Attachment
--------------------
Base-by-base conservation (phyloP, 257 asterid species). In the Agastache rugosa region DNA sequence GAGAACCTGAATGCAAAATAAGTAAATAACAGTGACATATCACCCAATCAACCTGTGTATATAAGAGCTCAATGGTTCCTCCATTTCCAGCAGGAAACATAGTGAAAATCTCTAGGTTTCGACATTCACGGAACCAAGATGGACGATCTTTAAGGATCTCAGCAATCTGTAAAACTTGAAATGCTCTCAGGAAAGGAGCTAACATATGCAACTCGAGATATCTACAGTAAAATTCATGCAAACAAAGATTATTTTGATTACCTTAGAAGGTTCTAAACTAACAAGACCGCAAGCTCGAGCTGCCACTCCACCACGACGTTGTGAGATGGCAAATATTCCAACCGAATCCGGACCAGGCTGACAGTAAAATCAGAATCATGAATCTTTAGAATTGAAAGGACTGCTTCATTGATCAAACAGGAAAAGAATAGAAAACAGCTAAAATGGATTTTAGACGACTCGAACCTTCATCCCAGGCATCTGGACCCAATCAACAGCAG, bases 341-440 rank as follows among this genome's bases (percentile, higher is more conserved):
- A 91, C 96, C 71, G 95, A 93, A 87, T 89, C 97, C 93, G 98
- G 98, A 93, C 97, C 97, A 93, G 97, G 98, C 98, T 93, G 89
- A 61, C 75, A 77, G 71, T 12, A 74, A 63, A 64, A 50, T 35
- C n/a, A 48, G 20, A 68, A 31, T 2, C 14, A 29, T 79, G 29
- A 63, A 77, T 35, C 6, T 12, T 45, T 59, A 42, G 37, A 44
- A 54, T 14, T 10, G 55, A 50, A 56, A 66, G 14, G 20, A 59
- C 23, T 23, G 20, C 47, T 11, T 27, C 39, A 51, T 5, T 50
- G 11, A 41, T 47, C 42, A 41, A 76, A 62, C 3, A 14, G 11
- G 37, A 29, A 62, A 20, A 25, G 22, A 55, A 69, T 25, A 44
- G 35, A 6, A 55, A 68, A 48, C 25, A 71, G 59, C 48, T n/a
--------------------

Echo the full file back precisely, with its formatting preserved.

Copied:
Base-by-base conservation (phyloP, 257 asterid species). In the Agastache rugosa region DNA sequence GAGAACCTGAATGCAAAATAAGTAAATAACAGTGACATATCACCCAATCAACCTGTGTATATAAGAGCTCAATGGTTCCTCCATTTCCAGCAGGAAACATAGTGAAAATCTCTAGGTTTCGACATTCACGGAACCAAGATGGACGATCTTTAAGGATCTCAGCAATCTGTAAAACTTGAAATGCTCTCAGGAAAGGAGCTAACATATGCAACTCGAGATATCTACAGTAAAATTCATGCAAACAAAGATTATTTTGATTACCTTAGAAGGTTCTAAACTAACAAGACCGCAAGCTCGAGCTGCCACTCCACCACGACGTTGTGAGATGGCAAATATTCCAACCGAATCCGGACCAGGCTGACAGTAAAATCAGAATCATGAATCTTTAGAATTGAAAGGACTGCTTCATTGATCAAACAGGAAAAGAATAGAAAACAGCTAAAATGGATTTTAGACGACTCGAACCTTCATCCCAGGCATCTGGACCCAATCAACAGCAG, bases 341-440 rank as follows among this genome's bases (percentile, higher is more conserved):
- A 91, C 96, C 71, G 95, A 93, A 87, T 89, C 97, C 93, G 98
- G 98, A 93, C 97, C 97, A 93, G 97, G 98, C 98, T 93, G 89
- A 61, C 75, A 77, G 71, T 12, A 74, A 63, A 64, A 50, T 35
- C n/a, A 48, G 20, A 68, A 31, T 2, C 14, A 29, T 79, G 29
- A 63, A 77, T 35, C 6, T 12, T 45, T 59, A 42, G 37, A 44
- A 54, T 14, T 10, G 55, A 50, A 56, A 66, G 14, G 20, A 59
- C 23, T 23, G 20, C 47, T 11, T 27, C 39, A 51, T 5, T 50
- G 11, A 41, T 47, C 42, A 41, A 76, A 62, C 3, A 14, G 11
- G 37, A 29, A 62, A 20, A 25, G 22, A 55, A 69, T 25, A 44
- G 35, A 6, A 55, A 68, A 48, C 25, A 71, G 59, C 48, T n/a